|“Our meetings have gone off the rails. No one seems to know how to rein in the loudmouths or to get the quiet people talking. Pretty much everyone leaves our meetings feeling frustrated, mad and really deflated. We need help!”
If this sounds familiar, you’re not alone. I get emails and posts like this almost every week, and it doesn’t really matter whether the meetings are virtual, hybrid or in person.Dysfunctional meeting dynamics are no laughing matter, and they’re costing teams and their organizations a lot in ways they cannot imagine: Project delays. Lost business opportunities. Disengaged, demotivated and disenfranchised team members. Erosion of credibility, trust and respect for the meeting leader. And more.
As I prepare to lead my upcoming Facilitation Skills workshop, Managing Dysfunctional Meeting Behavior and Difficult Dynamics, I want to share a few tips I’ll be covering for effectively handling some of the most typical and problematic “bad actors.” You can also download my tip sheet for a few sample scripts.
Gain agreement for the meeting norms that are essential for this meeting to achieve its goals. Ideally, you’ll ask participants to suggest norms. Or you can start by seeking agreement to a few norms you feel are important for this meeting, and then asking people for specifics. For example, if someone says “full participation,” ask what that behavior looks and sounds like. (I’d much rather have participants themselves suggest that people not multitask instead of me!) By having people describe what the desired behaviors look and sound like, they’re more likely to stick to the norms.
When dysfunctional behavior rears its ugly head, know when to intervene as the meeting leader. I intervene when a person’s behavior is harming someone’s ability to participate freely, is likely to derail the meeting, or may prevent us from achieving our goals in the time allotted. My most sacred role as facilitator is to create a safe environment where everyone can freely participate in the conversation. Any behavior that threatens this is simply not acceptable. Hard stop.
Whether to call someone out in the moment or take them aside privately depends on the situation. For example, if the offender is your client or a senior leader, you may be more likely to coach them privately. Keep in mind, however, that if you take someone aside privately, other participants may assume that you either ignored the behavior or gave the offender a pass. In either case, they’re likely to lose respect for you as a facilitator if they’re not aware that you’ve taken action.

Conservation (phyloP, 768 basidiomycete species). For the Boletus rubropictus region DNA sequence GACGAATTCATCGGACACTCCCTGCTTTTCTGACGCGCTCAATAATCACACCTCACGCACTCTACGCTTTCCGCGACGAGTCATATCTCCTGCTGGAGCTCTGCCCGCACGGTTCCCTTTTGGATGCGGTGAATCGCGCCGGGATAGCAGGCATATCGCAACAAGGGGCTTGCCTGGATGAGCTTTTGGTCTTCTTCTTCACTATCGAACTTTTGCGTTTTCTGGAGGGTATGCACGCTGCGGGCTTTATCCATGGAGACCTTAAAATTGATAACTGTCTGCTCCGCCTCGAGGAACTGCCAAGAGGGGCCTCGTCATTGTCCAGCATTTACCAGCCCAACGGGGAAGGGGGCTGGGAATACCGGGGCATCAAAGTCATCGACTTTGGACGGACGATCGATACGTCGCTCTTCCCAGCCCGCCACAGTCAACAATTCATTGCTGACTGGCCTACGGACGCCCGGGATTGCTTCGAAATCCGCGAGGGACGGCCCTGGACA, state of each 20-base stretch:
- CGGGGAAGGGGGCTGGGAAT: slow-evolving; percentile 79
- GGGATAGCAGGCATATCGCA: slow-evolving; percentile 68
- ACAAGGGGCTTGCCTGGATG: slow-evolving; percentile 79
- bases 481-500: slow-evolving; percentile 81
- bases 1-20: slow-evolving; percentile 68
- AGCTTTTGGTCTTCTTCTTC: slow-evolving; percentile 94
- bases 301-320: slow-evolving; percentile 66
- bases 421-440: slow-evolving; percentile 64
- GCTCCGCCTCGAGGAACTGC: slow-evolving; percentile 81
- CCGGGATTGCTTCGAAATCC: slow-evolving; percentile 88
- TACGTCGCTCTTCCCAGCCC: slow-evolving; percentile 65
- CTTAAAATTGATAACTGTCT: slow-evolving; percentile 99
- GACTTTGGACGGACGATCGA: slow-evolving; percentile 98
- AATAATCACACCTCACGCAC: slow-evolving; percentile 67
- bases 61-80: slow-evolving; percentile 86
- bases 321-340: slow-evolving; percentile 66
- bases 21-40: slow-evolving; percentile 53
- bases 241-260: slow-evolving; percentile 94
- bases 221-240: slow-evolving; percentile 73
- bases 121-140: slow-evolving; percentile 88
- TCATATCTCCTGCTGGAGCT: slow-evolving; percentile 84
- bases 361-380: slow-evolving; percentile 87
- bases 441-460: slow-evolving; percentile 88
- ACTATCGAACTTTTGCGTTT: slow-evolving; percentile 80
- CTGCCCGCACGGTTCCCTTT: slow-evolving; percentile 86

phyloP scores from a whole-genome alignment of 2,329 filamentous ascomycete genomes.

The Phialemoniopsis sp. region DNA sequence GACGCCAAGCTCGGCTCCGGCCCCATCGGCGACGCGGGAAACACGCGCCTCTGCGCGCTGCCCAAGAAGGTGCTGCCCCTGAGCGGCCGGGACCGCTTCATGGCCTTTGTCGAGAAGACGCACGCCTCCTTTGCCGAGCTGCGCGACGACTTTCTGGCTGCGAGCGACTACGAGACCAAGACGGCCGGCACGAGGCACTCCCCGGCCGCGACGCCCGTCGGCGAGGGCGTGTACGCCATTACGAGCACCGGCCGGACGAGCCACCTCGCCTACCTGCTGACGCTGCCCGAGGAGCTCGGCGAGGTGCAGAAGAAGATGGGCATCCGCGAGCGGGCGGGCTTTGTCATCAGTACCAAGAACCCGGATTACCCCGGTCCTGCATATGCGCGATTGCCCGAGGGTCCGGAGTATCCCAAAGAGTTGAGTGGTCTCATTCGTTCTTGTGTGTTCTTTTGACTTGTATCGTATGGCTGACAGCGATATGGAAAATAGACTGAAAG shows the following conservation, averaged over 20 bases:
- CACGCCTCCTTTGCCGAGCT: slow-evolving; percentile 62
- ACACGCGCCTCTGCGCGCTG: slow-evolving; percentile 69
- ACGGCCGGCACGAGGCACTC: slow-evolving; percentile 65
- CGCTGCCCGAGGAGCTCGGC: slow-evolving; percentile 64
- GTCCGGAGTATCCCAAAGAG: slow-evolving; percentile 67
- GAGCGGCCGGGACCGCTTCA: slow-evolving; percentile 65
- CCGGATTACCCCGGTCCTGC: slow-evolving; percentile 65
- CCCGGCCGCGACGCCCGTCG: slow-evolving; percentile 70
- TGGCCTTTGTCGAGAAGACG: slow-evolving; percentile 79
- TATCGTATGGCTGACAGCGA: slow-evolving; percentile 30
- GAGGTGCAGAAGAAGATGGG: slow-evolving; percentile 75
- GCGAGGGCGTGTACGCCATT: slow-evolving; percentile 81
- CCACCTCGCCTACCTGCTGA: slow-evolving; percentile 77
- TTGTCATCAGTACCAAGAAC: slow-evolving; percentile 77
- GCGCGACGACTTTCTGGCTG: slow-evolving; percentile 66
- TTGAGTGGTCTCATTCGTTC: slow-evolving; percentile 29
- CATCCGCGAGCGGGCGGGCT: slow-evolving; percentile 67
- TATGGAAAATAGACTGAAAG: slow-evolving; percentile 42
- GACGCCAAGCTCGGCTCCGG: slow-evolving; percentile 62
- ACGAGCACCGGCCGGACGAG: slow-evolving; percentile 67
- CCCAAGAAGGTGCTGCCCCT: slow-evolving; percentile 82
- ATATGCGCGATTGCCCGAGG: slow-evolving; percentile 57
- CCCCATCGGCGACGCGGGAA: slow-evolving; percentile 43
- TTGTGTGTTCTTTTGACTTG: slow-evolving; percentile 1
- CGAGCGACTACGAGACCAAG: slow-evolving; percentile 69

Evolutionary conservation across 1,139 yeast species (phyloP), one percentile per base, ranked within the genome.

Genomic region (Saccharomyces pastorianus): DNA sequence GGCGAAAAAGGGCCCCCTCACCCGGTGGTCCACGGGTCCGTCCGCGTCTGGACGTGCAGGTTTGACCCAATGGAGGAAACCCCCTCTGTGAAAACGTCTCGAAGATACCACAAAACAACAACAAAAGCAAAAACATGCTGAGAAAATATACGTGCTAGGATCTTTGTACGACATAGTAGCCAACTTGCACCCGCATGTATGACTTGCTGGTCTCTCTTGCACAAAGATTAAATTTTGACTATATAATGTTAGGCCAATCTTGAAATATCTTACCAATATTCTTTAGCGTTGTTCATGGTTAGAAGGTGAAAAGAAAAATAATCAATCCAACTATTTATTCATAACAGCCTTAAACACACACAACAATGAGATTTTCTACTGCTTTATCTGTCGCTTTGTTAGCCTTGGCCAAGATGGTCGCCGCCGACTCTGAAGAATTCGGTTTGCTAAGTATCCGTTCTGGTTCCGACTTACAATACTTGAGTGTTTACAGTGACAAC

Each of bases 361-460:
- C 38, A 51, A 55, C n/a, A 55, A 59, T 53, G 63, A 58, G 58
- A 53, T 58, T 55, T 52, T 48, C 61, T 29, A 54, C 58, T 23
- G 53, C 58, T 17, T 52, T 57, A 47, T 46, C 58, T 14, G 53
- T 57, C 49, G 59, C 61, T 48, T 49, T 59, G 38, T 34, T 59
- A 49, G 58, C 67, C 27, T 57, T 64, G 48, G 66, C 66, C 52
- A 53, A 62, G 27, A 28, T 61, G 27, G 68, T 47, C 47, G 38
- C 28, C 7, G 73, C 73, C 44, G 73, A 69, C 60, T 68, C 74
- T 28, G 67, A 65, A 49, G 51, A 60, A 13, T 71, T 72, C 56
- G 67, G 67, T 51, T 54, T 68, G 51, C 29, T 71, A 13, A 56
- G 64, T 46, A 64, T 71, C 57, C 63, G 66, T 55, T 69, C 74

Assuming you’ve decided that an intervention in the moment is needed, how do you make an intervention, which can be especially challenging in the virtual world? First off, you have to stop the action. We can’t use our body language or make eye contact on Zoom. All we have is our voice. For the overly talkative participant, I will apologize for jumping in while making a “timeout” sign with my hands, “Sorry for interrupting you, Wayne. I felt a need to jump in here.”
Follow up by explaining why you felt concerned enough to jump in, citing observable behavior without judgement, and tying that behavior to concerns you have for the group or the meeting. Example: “Wayne, I appreciate how enthusiastic you are about this topic, which is great. At the same time, we have a number of people whose perspectives are equally important we haven’t heard from yet. And we have just 15 minutes to start wrapping up.”
Then comes the “ask,” or the request. You can make this request of everyone in the group. (Example: “I’d like to ask each person to take a silent moment to consider your response to this question, and then I’ll go around the virtual room starting with Jennifer…”) Or you can make the request specifically of the person. After summarizing a few of Wayne’s key points to affirm that his contributions are valuable, suggest something like: “Wayne, it sounds like you have more to add. Can I ask that you jot down your notes, and you can either put them in chat, or if we time, we’ll cycle back to you? That way, everyone will have a chance to participate. Jennifer, can we start with you when you’re ready?”
Refer back to your meeting norms as needed throughout the meeting as a way of reminding people about the behavior they agreed to would help them achieve their shared meeting goals. Example: “We had agreed earlier that all opinions were valid and valued and said that meant no talking over each other and giving a chance for everyone to speak. Do we still agree?” That kind of reminder can act as a gentle nudge without calling anyone out, making it easier for the meeting leader to redirect problematic behavior.
Keep in mind that just because facilitators are often valued for their neutrality, that doesn’t mean we can’t be assertive when someone’s behavior is doing harm to others or derailing the meeting in some way. Indeed, if we hesitate to intervene, not only will the meeting go off the rails, but we may lose credibility, which can be exceedingly difficult to rebuild.
Whether you’re dealing with an insistent interrupter, chronic multitasker, constant criticizer, charming meanderer or the steadfastly silent type, this intervention technique helps to manage almost any kind of bad meeting behavior with diplomacy and assertiveness. The key is to create a safe space for all, including the “bad actor,” by showing them courtesy, respect and dignity as you create an environment where everyone can contribute their best ideas.
*This newsletter never has been, and never will, be written using AI*
Link to downloadable PDF files from Guided Insights:
Checklist, guidelines, model and sample scripts for effective interventions
Guided Insights workshop:
Guided Insights’ Facilitation Skills Training workshops, delivered in person or remotely, customized for the kind of meetings and facilitation challenges your organization has to get right
Guided Insights links- – past Communiques